Two new charter schools appear headed to Durham for the 2015-16 school year, continuing the the growth of charters here.
KIPP Durham College Preparatory and Excelsior Classical Academy both passed the final step the application phase. They now proceed to the planning phase and likely final approval when the state Board of Education meets in in March.
“Since 2008 we have had interest from families and community members about coming to Durham,” said Anders Campbell, who will be the school leader at KIPP.
“We are excited to be a part of Durham, to learn from what is already being done well here, and to add value as another high-quality educational option for students who will one day be first-generation college graduates,” he said.
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Mark-Anthony Middleton, one of Excelsior’s board members, said the same.
“Excelsior is drawn to Durham first and foremost because our board is composed of citizen-fans of Durham,” he said. “We simply love the place. Durham is a truly great American city endowed with world class educational institutions, a vibrant cultural scene and a diverse population.”
A total of 11 new schools were approved in the state, including the two planned for Durham. The board denied a third new charter school proposed for Durham, North Carolina Connections Academy.
In recent years, Durham has been a hot spot for charters. It has 11 charter schools, which would grow to 13 with the new schools.
KIPP Durham College Preparatory
KIPP (Knowledge is Power Program) has 141 college-preparatory schools in under-resourced communities around the country.
In Durham it plans to target first-generation college students, students struggling most in traditional public schools and those from low-income families.
In its first year, KIPP plans to serve 90 fifth graders, adding grades until it serves 360 students in fifth through eighth grades in year four.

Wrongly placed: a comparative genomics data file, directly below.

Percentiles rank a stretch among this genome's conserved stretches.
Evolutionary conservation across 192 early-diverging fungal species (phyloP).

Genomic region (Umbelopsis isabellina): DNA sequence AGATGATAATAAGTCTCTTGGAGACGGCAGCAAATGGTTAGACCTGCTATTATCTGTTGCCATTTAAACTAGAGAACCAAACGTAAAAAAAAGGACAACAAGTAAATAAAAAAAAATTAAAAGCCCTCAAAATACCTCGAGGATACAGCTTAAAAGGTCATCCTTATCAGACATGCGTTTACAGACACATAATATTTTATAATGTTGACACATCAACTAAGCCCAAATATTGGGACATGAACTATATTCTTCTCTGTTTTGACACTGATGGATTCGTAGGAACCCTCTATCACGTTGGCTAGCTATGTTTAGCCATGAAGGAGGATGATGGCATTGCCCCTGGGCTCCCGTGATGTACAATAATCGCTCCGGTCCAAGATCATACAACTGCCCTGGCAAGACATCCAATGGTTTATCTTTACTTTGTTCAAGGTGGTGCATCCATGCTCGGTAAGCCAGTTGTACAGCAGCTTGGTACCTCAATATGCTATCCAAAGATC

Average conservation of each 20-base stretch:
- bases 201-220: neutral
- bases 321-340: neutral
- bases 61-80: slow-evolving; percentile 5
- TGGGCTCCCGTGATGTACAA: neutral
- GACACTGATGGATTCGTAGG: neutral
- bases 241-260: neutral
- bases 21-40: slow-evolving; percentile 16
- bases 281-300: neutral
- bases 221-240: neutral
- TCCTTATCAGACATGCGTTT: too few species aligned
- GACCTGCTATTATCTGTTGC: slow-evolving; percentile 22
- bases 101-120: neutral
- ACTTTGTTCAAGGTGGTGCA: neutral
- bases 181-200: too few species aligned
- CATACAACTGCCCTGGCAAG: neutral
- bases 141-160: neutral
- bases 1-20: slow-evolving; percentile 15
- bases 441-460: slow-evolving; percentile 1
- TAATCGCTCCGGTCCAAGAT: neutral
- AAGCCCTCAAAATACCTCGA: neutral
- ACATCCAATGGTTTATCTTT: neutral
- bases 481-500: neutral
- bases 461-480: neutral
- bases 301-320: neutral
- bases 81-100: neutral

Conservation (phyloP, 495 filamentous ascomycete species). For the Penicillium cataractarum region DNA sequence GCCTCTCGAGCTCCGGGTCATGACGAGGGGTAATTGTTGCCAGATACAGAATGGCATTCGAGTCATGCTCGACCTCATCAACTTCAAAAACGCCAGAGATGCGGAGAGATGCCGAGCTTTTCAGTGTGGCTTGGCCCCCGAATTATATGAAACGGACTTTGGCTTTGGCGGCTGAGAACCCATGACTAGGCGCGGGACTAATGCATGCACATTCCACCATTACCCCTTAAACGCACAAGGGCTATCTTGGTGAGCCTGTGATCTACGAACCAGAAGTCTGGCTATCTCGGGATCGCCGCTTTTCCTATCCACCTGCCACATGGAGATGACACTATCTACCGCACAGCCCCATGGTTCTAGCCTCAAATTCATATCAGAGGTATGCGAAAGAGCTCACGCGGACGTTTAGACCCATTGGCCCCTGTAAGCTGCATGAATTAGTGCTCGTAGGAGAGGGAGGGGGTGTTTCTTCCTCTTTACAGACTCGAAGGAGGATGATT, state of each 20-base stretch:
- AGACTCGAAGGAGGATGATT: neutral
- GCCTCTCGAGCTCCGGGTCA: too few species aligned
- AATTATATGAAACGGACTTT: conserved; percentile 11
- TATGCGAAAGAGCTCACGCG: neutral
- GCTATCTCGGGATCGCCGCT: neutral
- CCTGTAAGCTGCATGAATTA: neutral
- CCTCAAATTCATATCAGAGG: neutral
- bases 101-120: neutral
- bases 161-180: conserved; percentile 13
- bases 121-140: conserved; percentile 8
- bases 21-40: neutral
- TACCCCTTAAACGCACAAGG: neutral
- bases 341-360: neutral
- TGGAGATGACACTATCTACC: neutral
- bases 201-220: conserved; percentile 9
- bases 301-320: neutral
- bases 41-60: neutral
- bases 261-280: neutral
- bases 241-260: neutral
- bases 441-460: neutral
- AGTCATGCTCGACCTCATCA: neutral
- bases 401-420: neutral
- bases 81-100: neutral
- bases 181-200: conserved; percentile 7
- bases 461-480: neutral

Durham KIPP’s mission is to empower all of our students with the skills, knowledge, and character necessary to succeed at the colleges of their choice, strengthen their community and fight for social justice.
The school will operate on an extended day and says it is having conversations with Durham Public Schools about ways to close the achievement gap.
“We begin with the end in mind and envision all of our students with college diplomas and lives of increased opportunities,” Campbell said. “To get there, we offer a rigorous curriculum that is aligned to AP (Advanced Placement) and pre-AP standards to prepare our students to be successful at the colleges of their choice.”
Excelsior Classical Academy will target all children in the Durham. Excelsior’s application says its student population will reflect Durham’s 2011 racial makeup of 42.5 percent white, 38.5 percent black, 13.5 percent Latino and 4.2 percent Asian, It will be located in North Durham.
Excelsior will have a classical curriculum, which promotes literacy, wide knowledge, critical thinking, effective communication, and ethics. No other school in Durham has a classical curriculum.
It plans to serve 250 students in grades K-4, adding grades until it has a total of 650 students in grades K-12.
One of its focuses will be on closing the achievement gap.
Its mission statement is “providing excellence equity in education by developing in every student a foundation of knowledge, a practice of reason, a quality of eloquence, and a habit of virtue, to prepare each student for a lifetime of learning and citizenship.”
“Throughout the grades, we will foster a growth mindset in our students by praising them for effort and perseverance rather than talent,” Middleton said. “We believe that intelligence can grow, and that knowledge and reason make one smarter.”
Some Durham Public Schools officials worry about the amount of money charter schools remove from the school system.
When students leave a traditional public school to attend a charter school, state and local funding follow them. In the Durham Public Schools district, the per-pupil spending is $3,125, one of the highest in the state.
There are 4,783 Durham students that go to charters in Durham County and outside of Durham County.
Typically, Durham Public Schools pays charter schools about $16 million every year.
Some in charter schools say they want to work with the traditional public school system.
“We believe that regardless of a child’s life circumstances, they should be able to be afforded with the opportunities that the most affluent members of our society have access to,” Campbell of KIPP said.